This page was part of our application for the Bay Area Maker Faire.
Tanenbaum Fabrications is teaming up with a bunch of other talented and inspiring makers to put together a booth for the 2012 Bay Area Maker Faire! We are calling ourselves the Steampunk Academy, in honor of our shared interest in the hacker ethos and aesthetic of Steampunk and our various academic and scholarly roots.
The Steampunk Academy is an international making collective specializing in Steampunk art, design fiction, interactive storytelling, tangible computing, antique and rare bookbinding and restoration, game design, and other projects at the bleeding edge of DIY culture and human computer interaction. As our name suggests, we are both makers and scholars, using crafting and DIY to explore and design our way to a better understanding of technology and culture. The Steampunk Academy operates in collaboration with Intel’s Vintage Tomorrows project. We run a series of Steampunk themed workshops and interactive technology demos intended to engage makers of all ages. Our members include
Joshua and Karen Tanenbaum – Tanenbaum Fabrications: Josh and Karen are the founders of Tanenbaum Fabrications.
Josh combines his passion for storytelling and game design with electronics, propmaking and costuming to create interactive tangible narrative systems, and Steampunk inflected kinetic artwork.
Karen is an expert in adaptive and ubiquitous computing systems and digital cultural heritage. Under the umbrella of Tanenbaum Fabrications they use costume design and storytelling to create design fictions: diegetic prototypes that bring a piece of the future into the present.
Both Josh and Karen are finishing their PhDs at Simon Fraser University in the School of Interactive Arts + Technology, and Karen is also a graduate intern in Intel’s IXR research group.
Daniela Rosner is a designer, researcher and craft enthusiast. Her work examines the opportunities afforded by new materials and tools for creative practice. She is currently finishing her PhD at the School of Information at UC Berkeley where her research focuses on the interplay between technology, handcraft, and the creative communities around them. Before coming to Berkeley, she worked at museums for three years as a digital media and exhibit designer. She holds a B.F.A in Graphic Design from the Rhode Island School of Design and a Masters in Computer Science from the University of Chicago.
Kate Compton is an inventor, game-designer, artist, and hardware hacker, whose favorite toy is a laser-cutter. She believes that rapid prototyping and playful software will be the key to bringing the personal factory revolution to everyday people who never knew they wanted to be product designers. She is a PhD candidate at the Expressive Intelligence Studio in UC Santa Cruz.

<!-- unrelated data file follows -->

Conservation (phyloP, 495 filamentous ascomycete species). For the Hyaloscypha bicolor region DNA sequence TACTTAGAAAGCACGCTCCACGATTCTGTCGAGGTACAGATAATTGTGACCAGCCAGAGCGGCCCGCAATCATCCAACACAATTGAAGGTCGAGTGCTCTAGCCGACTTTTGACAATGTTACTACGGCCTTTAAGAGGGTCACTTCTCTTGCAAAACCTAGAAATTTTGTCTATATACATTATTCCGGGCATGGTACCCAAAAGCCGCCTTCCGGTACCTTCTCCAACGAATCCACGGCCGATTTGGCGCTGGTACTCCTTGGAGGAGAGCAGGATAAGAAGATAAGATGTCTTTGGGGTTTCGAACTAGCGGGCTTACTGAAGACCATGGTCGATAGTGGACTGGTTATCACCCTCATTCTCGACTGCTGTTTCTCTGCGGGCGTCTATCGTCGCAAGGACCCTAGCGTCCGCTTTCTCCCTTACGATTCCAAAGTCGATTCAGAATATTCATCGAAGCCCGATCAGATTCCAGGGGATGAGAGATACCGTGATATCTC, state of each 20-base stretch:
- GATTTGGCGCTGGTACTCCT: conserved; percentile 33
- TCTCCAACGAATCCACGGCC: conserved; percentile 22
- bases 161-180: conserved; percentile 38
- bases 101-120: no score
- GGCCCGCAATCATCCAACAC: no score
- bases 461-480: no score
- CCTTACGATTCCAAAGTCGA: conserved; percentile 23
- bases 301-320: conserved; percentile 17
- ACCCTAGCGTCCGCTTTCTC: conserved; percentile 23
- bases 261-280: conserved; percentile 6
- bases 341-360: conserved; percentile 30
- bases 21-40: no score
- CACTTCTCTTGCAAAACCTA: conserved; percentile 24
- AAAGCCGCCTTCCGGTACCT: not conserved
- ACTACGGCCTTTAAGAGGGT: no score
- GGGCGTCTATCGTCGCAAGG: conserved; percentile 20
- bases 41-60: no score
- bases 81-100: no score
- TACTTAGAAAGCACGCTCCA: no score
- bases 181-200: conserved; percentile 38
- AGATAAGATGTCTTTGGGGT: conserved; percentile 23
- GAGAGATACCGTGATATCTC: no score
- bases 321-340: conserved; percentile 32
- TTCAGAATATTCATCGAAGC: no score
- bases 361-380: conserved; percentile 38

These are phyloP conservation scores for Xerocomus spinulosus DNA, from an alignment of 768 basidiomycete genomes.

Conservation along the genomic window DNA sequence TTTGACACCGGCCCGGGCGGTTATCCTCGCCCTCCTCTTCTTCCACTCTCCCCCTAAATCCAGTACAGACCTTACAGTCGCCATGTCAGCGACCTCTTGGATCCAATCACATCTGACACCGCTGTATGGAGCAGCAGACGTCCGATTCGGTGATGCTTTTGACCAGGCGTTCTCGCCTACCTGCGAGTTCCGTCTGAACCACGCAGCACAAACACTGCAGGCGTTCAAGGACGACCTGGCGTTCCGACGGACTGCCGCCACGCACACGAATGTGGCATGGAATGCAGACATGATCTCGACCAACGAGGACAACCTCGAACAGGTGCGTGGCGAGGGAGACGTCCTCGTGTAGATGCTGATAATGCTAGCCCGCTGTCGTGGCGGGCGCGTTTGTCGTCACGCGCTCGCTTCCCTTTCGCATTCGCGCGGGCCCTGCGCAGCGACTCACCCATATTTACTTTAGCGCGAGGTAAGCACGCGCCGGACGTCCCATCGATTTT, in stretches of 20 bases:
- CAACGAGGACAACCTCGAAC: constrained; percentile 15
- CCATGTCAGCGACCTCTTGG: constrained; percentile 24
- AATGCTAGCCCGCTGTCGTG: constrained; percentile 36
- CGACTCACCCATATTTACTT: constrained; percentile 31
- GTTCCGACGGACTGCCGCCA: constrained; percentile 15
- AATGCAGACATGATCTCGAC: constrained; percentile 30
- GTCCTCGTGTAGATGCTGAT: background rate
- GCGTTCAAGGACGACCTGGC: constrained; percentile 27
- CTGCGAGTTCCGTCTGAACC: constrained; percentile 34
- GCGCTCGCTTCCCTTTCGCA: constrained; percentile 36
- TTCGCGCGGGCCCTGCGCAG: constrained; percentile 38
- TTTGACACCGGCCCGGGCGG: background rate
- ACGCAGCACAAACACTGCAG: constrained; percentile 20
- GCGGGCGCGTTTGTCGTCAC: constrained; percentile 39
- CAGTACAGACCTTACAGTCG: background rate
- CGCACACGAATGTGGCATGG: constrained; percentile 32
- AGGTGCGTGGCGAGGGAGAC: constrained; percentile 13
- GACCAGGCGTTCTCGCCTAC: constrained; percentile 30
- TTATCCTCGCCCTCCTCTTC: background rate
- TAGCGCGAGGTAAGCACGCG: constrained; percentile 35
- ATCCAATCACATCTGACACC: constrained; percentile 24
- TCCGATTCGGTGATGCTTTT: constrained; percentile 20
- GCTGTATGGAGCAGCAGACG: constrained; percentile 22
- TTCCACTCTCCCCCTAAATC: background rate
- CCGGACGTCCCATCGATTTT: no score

Amanda Williams is a co-founder of Wyld Collective Ltd, an independent interaction design and research consultancy based in Montréal. She received her PhD in 2009 from UC Irvine’s School of Information and Computer Sciences, advised by Paul Dourish. Her research currently centers on mobility, tactile interaction, design ethnography, and DIY. Methodologically omnivorous, she engages in ethnography, design, and both software and hardware hacking. Previously, she wandered Silicon Valley designing icons and user interfaces.
Bruno Nadeau is a co-founder of Wyld Collective Ltd and an interdisciplinary researcher with experience in combining arts and computation for the design of physical and tangible interfaces, software applications, graphical visualizations and interactive installations; he is a computer scientist with experience in programming and electronics to prototype, implement and evaluate ideas in both software and hardware. He received his M.S. in 2008 in Arts, Computation and Engineering at UC Irvine.
Wyld Collective Ltd is an independent design/research consultancy founded by people who are passionate about designing novel interactive systems. Endlessly curious about how their designs can mesh with human practice, they pursue their curiosity “in the wild” by conceiving, creating and evaluating technologies for real-world situations.
“Vintage Tomorrows” is a new documentary about what Steampunk culture can teach us about the future. Steampunk has ignited an amazing amount of cultural activity: comics, art, stories, fashion – with a pioneering spirit applied to technology innovation. Vintage Tomorrows explores Steampunk culture and asks what do we want from the future of technology? What do we want from the future of society? What are our hopes and dreams for the future? Vintage Tomorrows is part of the Tomorrow Project at Intel Labs. A short screener of the documentary will be available for viewing at Maker Faire.